Sensor experts at the Laboratory are collaborating with scientists throughout the NNSA complex and Britain’s Atomic Weapons Establishment. Livermore’s Laboratory Directed Research and Development Program funded much of the original proof-of-principle research. Says engineer Jim McCarrick, “We’ve taken the most promising designs and are developing and testing them.”

Stress sensors would be based on microelectromechanical systems technology to measure forces, pressures, and accelerations that components experience. Gas-detecting sensors would combine infrared absorption and Raman scattering to take “fingerprints” of all gases inside the weapon. Both techniques measure how molecular bonds respond to a beam of infrared light generated by a laser and passed through an optical fiber. (See S&TR, July/August 2008, Monitoring a Nuclear Weapon from the Inside.)

Also under development are sensors to monitor gaps in the relative positions of components to ensure that no parts have moved as well as sensors to look for tiny cracks in parts. Another type of sensor would measure and record a weapon’s external temperature and shock history. With this device, scientists could possibly relate a mechanical change to a particular event (such as transporting the warhead) and thereby determine if a detected mechanical change was specific to that weapon or evidence of a systemic problem.

Photo of a contact sensor. Livermore mechanical engineer Jack Kotovsky designed this tiny contact stress sensor (shown on a dime for scale) for monitoring weapons in the stockpile. The 60-micrometer-thick sensor can repeatedly measure changing loads perpendicular to a surface within a weapon system..

Simulation of the electrical charge between atoms of uranium and tungsten.
This simulation of an atomic electrical charge shows an atom of uranium next to an atom of tungsten, a contaminant. The close presence of tungsten gives the uranium atom a greater tendency to react with hydrogen and form uranium hydride, which can affect weapon performance.

Modeling Corrosion from Hydrogen
Another enhanced surveillance effort is refining models that simulate uranium aging with unprecedented fidelity. Chemist Tyzh-Chiang Sun notes that uranium is virtually “pristine” when it is inserted into a nuclear device. The nuclear explosives package is then sealed with inert gases. However, within a few years, internal conditions can become corrosive from the liberation of simple compounds, especially hydrogen.

Warhead components can give off hydrogen directly, or they can react with a small amount of water vapor to form intermediate compounds that liberate hydrogen. Once in contact with uranium, hydrogen forms uranium hydrides, corrosion products that could potentially affect weapon performance.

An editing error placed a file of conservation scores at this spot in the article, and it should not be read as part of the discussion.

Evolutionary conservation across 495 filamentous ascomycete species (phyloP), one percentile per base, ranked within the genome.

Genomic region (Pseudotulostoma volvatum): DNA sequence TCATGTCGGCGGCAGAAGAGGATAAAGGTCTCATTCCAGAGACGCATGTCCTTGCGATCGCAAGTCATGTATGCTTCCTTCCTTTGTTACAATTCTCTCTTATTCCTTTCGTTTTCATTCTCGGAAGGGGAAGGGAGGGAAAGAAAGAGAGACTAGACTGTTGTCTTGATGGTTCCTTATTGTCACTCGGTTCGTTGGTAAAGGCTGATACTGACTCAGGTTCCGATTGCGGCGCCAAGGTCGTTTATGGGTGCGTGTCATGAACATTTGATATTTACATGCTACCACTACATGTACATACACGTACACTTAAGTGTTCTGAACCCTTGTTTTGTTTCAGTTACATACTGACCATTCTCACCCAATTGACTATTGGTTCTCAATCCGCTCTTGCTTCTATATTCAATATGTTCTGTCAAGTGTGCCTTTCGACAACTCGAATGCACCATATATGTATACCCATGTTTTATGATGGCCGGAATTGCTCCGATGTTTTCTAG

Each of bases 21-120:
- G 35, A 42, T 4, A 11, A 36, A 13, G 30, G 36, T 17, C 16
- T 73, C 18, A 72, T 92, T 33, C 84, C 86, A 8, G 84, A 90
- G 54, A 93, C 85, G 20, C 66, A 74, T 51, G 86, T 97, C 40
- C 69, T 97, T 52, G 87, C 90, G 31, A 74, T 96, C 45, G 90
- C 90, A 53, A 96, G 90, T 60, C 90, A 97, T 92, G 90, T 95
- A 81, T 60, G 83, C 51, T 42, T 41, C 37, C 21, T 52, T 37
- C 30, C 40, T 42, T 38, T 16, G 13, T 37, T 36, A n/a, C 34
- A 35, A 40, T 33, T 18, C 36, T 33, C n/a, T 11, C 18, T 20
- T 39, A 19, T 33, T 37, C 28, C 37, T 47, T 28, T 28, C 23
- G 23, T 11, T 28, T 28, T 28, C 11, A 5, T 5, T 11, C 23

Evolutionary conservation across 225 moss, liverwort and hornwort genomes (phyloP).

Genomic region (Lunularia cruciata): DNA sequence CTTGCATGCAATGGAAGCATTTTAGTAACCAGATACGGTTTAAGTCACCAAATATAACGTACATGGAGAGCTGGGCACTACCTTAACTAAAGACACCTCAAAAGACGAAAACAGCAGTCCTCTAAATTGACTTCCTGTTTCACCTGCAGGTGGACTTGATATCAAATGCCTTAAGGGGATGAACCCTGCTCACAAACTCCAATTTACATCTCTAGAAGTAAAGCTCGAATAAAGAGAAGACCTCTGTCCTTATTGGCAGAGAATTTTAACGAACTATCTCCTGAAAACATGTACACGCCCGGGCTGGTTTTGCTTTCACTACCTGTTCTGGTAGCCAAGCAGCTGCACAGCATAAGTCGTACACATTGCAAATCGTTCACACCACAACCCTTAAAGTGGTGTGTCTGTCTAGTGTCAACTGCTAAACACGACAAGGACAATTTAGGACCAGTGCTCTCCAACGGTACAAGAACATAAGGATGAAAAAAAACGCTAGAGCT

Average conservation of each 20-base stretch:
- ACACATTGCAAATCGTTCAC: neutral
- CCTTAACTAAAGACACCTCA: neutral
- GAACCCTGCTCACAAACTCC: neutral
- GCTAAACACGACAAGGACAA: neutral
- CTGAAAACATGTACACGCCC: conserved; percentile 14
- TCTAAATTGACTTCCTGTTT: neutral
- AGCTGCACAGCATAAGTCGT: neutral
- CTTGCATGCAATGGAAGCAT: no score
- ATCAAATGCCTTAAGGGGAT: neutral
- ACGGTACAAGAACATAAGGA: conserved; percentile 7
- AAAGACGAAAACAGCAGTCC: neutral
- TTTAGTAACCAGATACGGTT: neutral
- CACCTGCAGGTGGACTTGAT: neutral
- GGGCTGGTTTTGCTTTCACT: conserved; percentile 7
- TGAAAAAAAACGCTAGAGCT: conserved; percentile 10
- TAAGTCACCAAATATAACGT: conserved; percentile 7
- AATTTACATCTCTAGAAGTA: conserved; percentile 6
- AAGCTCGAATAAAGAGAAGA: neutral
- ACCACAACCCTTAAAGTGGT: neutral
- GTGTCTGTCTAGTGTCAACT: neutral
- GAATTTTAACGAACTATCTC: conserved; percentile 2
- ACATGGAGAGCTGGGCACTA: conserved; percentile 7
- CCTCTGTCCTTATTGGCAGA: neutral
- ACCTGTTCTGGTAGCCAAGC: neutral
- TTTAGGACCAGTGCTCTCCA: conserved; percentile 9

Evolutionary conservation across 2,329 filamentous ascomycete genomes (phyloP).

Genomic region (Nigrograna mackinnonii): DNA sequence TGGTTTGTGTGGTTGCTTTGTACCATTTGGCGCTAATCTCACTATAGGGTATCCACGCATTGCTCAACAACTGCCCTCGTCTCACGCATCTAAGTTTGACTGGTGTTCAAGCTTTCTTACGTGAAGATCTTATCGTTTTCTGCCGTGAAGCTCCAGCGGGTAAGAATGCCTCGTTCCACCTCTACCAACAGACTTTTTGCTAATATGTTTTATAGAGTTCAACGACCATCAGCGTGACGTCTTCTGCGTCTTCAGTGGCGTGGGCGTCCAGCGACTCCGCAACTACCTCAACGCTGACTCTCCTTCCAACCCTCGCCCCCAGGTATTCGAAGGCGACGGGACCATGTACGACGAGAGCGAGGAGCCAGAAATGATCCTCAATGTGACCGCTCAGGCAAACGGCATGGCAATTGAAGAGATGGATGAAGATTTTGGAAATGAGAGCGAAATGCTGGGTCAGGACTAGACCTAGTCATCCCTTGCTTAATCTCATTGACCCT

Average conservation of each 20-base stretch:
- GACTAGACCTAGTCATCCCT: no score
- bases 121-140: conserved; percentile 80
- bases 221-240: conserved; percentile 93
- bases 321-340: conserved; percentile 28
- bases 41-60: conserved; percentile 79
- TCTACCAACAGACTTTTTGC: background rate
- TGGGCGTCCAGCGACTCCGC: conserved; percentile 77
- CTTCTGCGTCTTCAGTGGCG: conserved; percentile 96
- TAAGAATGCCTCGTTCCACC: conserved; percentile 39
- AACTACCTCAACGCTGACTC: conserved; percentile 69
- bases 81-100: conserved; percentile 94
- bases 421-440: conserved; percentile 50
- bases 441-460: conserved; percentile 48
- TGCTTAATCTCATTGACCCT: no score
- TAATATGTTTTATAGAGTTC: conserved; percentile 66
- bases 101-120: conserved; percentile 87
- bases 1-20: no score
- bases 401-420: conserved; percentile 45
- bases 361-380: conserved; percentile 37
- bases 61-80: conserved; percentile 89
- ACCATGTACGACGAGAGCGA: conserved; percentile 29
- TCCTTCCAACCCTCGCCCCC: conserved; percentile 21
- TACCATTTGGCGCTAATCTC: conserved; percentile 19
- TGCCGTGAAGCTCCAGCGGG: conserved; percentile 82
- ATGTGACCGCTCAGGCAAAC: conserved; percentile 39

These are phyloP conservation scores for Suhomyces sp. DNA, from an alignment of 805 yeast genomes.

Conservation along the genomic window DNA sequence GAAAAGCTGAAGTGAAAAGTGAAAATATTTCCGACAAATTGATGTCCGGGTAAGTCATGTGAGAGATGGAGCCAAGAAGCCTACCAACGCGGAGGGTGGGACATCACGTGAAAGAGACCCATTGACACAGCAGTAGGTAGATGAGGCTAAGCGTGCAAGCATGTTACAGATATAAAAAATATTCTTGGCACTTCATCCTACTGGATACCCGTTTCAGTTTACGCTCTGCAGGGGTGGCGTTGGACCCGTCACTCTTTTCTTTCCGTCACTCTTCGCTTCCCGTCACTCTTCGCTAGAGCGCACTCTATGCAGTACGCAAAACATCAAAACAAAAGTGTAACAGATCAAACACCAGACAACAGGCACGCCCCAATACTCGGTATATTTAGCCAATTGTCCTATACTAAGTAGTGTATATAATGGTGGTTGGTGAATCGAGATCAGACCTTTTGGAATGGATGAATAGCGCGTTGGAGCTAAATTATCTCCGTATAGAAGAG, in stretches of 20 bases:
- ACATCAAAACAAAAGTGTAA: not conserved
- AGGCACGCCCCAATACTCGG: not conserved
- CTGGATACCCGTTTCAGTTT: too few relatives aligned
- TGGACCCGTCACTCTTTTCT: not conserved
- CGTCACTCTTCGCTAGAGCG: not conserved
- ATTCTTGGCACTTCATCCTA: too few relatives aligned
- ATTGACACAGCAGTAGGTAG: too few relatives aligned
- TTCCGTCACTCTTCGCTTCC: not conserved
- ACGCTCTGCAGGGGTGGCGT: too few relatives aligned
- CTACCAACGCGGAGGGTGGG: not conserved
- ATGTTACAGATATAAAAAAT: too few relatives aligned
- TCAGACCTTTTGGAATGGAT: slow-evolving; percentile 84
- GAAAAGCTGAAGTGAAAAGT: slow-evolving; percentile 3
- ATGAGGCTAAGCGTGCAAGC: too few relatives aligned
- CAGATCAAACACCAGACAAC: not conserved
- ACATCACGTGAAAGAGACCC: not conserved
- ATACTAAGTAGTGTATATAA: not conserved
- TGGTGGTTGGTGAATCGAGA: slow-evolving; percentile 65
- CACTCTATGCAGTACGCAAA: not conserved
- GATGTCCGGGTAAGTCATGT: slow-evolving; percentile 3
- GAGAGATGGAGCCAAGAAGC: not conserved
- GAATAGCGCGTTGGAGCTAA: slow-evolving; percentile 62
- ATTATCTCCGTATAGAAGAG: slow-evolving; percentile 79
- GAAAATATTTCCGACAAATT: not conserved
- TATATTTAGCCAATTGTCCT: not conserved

Hydrogen corrosion can take years, even decades, to cause a problem. X radiography can reveal changes caused by uranium hydride when it is well established, but scientists need to better understand how corrosion initiates and propagates. Livermore’s advanced aging models are used to determine how quickly hydrogen is emitted from various sources inside a weapon.

The corrosion models show the role played by uranium impurities, which, depending on the element, may possibly accelerate formation and growth of uranium hydride. One model, developed by Krishnan Balasubramanian, simulates on an atomic scale how impurities can cause corrosion and how the kinetics of hydrogen liberation are a function of temperature, radiation, and time.

Some Plastics Can Be a Gas
Modern nuclear weapons could not function without hundreds of parts made from polymers, such as foam cushions, O-rings, gaskets, seals, and washers. The parts fill gaps, transmit loads, dampen vibration, and provide cushioning and thermal insulation. Polymers are of particular concern to stockpile scientists because they tend to be reactive. Polymers can change chemically and physically when subjected to radiation, temperature swings, and physical loads. For example, many polymers lose their resiliency over time, potentially allowing components to move about slightly when the weapon is moved.

Chemist Sarah Chinn conducts accelerated aging studies on surplus polymers that were shelved at the same time the weapon entered the stockpile. These tests subject the materials to strong radiation levels and high temperatures. Data from tests are used to refine aging models that help predict changes over the next decade.

Aging studies are particularly important when a polymer must be replaced. “A seemingly simple piece of polymer can have many attributes” says Chinn. Most polymers have proprietary formulations that a manufacturer can change without notice. “As a result,” she says,“we may obtain a replacement part made by the same manufacturer that produced the part 20 years ago, but the manufacturer has altered its formula. In which case, we must determine the new material’s properties and compatibilities with other polymers. We can’t merely swap the part.”

Chinn is also investigating the possible application of medical diagnostics to enhanced surveillance. For example, radiologists use magnetic resonance imaging to reveal details of soft tissue in humans, but the technology could also be used to detect defects in polymers. Chinn is investigating a nuclear magnetic resonance robotic instrument that could perform nondestructive testing of polymers.